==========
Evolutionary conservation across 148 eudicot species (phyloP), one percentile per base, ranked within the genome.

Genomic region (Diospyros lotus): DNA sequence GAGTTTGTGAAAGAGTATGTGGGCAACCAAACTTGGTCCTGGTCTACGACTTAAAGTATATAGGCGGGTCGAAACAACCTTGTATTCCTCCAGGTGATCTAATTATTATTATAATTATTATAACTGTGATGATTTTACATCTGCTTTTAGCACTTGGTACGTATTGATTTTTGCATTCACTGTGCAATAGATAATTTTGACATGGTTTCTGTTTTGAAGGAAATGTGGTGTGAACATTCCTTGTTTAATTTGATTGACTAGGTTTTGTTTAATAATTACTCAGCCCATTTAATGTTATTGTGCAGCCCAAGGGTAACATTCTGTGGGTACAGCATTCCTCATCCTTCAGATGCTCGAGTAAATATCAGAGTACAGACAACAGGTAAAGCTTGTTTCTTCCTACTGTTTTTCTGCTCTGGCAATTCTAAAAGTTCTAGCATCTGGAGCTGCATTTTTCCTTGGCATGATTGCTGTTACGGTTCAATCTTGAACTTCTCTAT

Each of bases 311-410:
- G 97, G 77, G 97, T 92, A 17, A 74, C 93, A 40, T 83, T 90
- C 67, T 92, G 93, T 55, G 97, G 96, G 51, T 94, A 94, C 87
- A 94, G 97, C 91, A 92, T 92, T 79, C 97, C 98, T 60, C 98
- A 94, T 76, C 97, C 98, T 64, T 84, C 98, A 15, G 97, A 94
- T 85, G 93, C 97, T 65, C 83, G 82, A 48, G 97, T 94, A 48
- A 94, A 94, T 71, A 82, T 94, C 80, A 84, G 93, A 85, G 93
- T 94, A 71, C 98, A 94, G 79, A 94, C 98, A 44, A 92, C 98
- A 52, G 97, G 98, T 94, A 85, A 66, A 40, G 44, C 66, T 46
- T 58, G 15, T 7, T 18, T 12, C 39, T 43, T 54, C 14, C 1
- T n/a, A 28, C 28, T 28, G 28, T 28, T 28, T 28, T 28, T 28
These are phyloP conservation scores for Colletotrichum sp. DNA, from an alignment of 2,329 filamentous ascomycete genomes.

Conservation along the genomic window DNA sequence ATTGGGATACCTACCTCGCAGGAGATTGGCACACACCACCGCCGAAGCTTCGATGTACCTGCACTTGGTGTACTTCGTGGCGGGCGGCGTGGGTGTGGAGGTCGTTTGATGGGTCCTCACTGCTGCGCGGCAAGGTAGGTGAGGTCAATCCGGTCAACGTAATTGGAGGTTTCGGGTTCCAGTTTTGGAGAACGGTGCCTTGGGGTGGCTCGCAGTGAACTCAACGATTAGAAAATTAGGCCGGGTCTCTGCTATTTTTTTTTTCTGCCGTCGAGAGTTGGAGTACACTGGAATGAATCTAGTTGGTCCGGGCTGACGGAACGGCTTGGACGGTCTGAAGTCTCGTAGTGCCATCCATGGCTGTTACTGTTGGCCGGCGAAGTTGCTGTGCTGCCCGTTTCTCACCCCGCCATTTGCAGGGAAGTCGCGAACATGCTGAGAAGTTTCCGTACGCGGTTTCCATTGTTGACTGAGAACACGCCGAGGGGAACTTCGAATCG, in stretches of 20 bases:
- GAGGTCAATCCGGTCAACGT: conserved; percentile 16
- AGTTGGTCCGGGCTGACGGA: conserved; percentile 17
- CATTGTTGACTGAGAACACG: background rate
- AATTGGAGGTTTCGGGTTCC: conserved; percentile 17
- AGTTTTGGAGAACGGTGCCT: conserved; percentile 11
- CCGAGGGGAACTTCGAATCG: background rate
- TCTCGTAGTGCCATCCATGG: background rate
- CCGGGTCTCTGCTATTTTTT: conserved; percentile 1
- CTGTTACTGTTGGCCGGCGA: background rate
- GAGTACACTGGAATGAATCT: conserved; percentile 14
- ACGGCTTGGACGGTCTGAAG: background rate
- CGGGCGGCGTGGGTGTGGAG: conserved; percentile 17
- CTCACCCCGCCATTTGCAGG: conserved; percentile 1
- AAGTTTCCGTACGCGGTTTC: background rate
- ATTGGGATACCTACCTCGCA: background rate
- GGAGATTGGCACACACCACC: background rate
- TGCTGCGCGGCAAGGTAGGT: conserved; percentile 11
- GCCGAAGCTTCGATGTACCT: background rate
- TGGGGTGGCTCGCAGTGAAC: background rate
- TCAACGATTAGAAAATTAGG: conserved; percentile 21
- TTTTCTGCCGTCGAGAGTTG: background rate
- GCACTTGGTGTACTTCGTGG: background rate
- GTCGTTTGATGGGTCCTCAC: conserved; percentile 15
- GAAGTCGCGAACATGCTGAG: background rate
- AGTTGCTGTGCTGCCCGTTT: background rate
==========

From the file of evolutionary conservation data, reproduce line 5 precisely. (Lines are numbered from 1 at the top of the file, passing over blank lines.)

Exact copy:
- C 67, T 92, G 93, T 55, G 97, G 96, G 51, T 94, A 94, C 87